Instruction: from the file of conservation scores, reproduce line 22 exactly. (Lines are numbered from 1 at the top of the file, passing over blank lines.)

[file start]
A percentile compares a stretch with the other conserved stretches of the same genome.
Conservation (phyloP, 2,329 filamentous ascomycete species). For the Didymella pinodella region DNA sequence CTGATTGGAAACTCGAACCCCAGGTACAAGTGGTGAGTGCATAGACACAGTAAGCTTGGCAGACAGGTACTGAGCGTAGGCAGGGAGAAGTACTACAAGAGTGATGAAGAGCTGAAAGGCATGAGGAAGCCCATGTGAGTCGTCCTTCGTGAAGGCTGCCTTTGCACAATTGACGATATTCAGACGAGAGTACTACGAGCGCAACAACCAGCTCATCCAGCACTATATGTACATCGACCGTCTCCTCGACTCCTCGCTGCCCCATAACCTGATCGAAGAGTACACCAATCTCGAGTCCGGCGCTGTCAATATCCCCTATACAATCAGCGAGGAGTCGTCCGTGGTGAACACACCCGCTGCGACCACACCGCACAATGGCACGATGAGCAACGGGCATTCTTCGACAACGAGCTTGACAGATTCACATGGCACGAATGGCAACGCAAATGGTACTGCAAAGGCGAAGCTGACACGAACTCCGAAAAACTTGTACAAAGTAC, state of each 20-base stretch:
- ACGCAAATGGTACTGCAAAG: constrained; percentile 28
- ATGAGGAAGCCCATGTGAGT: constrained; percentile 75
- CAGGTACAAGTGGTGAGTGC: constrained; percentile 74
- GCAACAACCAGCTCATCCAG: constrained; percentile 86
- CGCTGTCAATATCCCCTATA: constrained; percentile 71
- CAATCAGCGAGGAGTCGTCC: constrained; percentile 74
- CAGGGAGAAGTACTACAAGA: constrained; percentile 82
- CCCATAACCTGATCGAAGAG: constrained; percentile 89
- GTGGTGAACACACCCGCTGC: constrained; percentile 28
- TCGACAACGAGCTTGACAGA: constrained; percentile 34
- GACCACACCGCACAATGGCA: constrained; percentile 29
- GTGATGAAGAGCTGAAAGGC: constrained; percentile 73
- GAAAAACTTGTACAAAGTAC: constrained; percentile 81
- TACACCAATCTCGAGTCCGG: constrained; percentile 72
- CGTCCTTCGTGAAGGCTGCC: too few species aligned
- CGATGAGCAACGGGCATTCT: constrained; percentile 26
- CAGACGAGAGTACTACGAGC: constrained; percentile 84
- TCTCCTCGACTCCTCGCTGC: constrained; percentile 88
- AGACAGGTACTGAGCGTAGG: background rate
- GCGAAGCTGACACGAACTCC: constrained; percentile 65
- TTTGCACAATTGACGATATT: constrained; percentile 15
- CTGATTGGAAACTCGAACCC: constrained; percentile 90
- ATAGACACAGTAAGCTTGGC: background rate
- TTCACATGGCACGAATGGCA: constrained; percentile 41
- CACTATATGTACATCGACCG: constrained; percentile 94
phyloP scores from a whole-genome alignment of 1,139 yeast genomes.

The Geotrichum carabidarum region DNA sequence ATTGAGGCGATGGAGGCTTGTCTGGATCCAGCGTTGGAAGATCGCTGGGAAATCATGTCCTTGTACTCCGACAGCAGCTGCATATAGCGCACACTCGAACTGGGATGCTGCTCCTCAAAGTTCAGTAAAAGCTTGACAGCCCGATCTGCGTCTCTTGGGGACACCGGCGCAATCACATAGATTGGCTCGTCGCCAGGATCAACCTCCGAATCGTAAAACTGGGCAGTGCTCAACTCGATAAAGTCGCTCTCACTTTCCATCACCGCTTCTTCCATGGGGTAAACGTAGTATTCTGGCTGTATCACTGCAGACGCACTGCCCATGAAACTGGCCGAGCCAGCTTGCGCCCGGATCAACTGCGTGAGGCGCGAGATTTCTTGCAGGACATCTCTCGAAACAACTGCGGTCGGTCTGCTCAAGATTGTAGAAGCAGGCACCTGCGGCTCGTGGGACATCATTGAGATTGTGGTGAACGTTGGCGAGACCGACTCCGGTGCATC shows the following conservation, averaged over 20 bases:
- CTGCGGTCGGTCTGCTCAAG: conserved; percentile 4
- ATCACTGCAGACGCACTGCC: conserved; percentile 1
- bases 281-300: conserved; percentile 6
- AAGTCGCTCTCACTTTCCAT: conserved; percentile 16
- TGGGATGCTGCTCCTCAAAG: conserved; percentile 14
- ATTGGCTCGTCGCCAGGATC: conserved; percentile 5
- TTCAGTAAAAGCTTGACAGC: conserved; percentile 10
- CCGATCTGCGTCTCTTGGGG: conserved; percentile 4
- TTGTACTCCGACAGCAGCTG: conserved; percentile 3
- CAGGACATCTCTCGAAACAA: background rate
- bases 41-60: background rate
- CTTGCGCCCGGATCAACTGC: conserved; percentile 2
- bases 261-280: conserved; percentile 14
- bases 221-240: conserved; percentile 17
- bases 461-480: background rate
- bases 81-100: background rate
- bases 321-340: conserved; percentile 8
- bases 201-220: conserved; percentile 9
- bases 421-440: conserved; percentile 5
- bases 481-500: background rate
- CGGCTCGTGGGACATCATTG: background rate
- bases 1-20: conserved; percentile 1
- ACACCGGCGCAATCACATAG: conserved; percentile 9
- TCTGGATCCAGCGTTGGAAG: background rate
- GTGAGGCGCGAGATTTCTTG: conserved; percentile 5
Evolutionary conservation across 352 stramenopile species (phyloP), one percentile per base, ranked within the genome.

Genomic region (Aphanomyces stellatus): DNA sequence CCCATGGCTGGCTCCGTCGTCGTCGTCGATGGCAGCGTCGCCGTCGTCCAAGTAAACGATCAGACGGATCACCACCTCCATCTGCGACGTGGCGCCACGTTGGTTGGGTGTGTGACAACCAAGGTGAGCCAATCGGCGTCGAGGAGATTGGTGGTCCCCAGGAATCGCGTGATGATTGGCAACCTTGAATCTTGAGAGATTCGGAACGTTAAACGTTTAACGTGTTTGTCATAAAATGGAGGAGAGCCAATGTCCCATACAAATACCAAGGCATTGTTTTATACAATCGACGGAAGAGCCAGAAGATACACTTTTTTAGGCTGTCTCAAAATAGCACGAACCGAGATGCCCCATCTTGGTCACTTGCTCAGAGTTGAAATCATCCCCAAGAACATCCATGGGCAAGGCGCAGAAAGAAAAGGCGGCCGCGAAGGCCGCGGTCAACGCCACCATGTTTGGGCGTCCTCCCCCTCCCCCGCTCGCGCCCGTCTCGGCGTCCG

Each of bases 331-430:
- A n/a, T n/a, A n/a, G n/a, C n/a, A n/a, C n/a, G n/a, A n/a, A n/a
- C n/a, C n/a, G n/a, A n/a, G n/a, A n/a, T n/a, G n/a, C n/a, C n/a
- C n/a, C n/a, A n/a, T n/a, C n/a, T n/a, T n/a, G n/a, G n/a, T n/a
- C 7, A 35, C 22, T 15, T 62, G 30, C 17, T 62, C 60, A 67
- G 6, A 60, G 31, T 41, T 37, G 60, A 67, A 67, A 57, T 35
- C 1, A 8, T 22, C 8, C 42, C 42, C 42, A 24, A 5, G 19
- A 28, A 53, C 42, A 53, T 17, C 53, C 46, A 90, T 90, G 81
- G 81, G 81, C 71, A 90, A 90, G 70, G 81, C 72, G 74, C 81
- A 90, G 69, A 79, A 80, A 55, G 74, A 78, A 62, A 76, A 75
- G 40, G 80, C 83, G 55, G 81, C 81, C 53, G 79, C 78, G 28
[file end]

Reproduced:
- GCGAAGCTGACACGAACTCC: constrained; percentile 65